So he did!
I couldn’t believe it. He actually got on his walkie-talkie and issued a directive to all the other cops, and in less than a minute, EVERYONE was forced to step away from the railing and vacate the aisle and tunnels. People were NOT happy about it, and I don’t blame them. The whole thing was arbitrary and dumb. The cops tried enforcing a rule that simply shouldn’t have been enforced. Some fans (including me) kept lingering in the aisle while pretending to head somewhere else. A few people simply defied orders and stood there anyway, and as you might expect there were some pretty nasty confrontations.
I wandered toward the foul-pole end of the bleachers and took a peek at the grandstand:
Sure enough, the cops over there hadn’t forced anyone back to their seats–a good thing for Robert who technically belonged in the upper deck. Robert told me later that he snagged three balls (all with the Derby logo) and when other people started complaining, he shouted, “I have four grandkids so I’m still one ball short! Do YOU want to give me one?!” People left him alone after that.
I managed to snag one more Derby ball toward the end of BP. I should’ve had two more, but the second one (which was thrown by a teenage kid from about 100 feet away) fell short and tipped off my glove and landed in the gap. Even though he had clearly intended to throw it to me, the cameraman who retrieved it handed it to someone else.
That was it. Three balls. Not great. Not terrible. But if I’d been allowed to bring my big glove inside and stay in the corner spot, I would’ve snagged at least a dozen. I really believe that.
The Derby itself ended up being extremely frustrating. I had a second-row seat and found myself trapped behind a group of fans who jumped up at all the wrong times. Whenever a left-handed batter lifted a routine fly ball in our direction, they were on their feet in no time. But the few times that a right-handed batter hit a home run to right-center, they didn’t move because they weren’t expecting it. When they didn’t move, I couldn’t move. I felt like a caged animal. It sucked.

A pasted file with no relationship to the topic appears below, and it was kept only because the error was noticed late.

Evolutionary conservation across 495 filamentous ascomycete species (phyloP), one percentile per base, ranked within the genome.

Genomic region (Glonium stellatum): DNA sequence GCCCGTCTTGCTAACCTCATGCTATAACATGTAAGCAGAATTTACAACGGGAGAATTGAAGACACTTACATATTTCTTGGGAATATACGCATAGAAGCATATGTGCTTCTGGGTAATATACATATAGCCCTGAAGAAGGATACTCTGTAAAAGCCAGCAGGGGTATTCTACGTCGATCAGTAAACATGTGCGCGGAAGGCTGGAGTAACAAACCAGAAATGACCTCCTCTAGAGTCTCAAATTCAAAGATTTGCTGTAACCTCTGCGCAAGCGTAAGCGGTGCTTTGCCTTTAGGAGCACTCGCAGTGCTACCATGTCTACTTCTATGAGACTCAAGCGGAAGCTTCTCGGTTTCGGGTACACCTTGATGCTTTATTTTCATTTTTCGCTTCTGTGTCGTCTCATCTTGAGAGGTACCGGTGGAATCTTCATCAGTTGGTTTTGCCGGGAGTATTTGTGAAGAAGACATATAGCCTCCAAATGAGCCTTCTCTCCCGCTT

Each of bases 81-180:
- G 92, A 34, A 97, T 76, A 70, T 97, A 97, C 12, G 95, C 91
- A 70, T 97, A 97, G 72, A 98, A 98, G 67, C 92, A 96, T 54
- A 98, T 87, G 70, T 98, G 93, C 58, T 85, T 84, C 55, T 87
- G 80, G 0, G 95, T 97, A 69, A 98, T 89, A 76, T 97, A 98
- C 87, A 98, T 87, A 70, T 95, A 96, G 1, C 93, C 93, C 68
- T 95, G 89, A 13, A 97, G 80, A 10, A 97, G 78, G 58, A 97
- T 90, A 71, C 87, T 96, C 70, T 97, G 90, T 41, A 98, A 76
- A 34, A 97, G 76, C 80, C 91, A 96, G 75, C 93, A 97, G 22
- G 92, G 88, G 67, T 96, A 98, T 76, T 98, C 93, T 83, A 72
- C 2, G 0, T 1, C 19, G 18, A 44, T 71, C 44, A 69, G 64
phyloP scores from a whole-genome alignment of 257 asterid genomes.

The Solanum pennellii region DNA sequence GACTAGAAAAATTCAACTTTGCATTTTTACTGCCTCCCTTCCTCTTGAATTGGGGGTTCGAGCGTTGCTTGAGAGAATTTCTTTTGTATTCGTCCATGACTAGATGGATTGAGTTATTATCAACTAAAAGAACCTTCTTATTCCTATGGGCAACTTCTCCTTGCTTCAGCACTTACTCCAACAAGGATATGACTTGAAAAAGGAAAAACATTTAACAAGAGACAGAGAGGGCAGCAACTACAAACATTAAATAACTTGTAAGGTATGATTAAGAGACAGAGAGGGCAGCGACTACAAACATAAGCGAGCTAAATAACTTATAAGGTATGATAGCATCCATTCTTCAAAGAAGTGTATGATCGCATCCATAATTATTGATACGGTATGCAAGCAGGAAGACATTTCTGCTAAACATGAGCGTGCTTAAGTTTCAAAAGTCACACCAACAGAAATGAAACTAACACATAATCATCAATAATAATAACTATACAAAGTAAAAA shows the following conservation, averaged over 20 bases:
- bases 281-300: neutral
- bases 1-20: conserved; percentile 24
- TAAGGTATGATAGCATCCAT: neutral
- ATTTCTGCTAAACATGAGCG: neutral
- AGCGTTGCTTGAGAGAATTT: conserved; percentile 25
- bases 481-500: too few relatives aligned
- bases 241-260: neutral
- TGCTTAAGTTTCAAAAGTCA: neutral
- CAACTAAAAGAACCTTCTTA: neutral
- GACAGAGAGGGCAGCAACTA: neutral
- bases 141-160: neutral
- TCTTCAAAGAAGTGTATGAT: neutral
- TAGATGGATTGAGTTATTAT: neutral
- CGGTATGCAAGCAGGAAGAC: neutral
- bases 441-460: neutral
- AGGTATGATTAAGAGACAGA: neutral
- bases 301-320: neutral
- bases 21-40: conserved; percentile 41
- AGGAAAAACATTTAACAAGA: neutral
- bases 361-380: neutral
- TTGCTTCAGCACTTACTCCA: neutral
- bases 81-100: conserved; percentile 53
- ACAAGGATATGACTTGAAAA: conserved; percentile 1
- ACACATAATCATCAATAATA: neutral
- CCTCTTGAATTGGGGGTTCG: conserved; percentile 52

The highlight of the day (other than not being shut out during BP) was getting to witness the first-round, record-breaking performance by Josh Hamilton. The man hit twenty-eight home runs, including two that traveled more than 500 feet.
During the second half of the Derby, security wasn’t quite as strict about keeping people in their seats, so I escaped from the second row and moved around a bit. I had three very close calls, including a chance to catch one of the coveted gold balls, but I came up short for various reasons. I misjudged one, failed to be blessed with a 36-inch vertical leap on another, and got boxed out on the third. That was the gold ball. Ouch. It was a lazy fly ball (relatively speaking) that barely cleared the railing five feet to my left. The aisle was packed and I couldn’t move. Not even one foot. It’s like I was battling a brick wall.
It pained me to see other fans snag these gold balls, but I took a picture anyway of a guy holding one up:
It also pains me to see this screen shot from ESPN (which someone was kind enough to send my way). It shows a fan directly behind me inspecting a ball that he caught on a fly. This is the one I misjudged, but you have to understand what “misjudged” means in this case. I bolted two steps to my left as the ball exploded off the bat–that’s the direction that it was initially heading–and then when it drifted five feet back to my right, the aisle was too crowded for me to be able t